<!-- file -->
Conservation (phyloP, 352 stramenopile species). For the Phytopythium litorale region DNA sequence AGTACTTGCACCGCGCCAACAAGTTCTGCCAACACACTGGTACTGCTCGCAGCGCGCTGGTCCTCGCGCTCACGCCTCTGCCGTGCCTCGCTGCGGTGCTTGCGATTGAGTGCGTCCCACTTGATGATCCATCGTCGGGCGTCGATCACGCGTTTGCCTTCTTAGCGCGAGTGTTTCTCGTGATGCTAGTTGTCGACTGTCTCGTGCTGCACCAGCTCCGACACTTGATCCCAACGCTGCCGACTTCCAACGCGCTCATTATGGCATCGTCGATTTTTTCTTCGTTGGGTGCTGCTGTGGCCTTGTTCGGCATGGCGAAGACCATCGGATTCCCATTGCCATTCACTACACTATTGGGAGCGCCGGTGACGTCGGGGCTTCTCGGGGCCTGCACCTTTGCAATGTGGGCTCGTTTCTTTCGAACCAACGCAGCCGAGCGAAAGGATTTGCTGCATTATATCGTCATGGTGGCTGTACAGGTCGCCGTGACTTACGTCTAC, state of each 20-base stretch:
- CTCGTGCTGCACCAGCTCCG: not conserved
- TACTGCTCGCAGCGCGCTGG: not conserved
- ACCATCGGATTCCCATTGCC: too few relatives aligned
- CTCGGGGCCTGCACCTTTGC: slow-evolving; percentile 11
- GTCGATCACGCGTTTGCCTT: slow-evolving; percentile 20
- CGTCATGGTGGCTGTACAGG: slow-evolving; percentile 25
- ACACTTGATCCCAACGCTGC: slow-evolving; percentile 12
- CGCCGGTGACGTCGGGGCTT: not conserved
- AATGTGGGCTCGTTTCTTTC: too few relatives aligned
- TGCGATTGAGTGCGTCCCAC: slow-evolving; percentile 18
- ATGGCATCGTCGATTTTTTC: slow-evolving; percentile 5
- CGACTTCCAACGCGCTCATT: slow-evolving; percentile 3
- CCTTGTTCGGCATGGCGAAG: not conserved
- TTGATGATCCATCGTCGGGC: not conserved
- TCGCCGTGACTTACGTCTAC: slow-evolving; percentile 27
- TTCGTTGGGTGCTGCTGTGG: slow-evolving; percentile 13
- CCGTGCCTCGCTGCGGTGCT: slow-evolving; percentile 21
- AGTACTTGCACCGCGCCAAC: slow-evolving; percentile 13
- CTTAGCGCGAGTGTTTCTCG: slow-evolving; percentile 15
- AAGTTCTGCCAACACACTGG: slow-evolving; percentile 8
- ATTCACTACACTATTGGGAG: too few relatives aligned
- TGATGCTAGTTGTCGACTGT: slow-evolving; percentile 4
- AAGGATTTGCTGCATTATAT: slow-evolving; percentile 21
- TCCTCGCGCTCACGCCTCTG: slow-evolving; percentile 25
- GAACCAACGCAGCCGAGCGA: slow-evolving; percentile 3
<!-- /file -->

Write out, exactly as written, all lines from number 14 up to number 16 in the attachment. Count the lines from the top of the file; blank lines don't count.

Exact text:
- CCTTGTTCGGCATGGCGAAG: not conserved
- TTGATGATCCATCGTCGGGC: not conserved
- TCGCCGTGACTTACGTCTAC: slow-evolving; percentile 27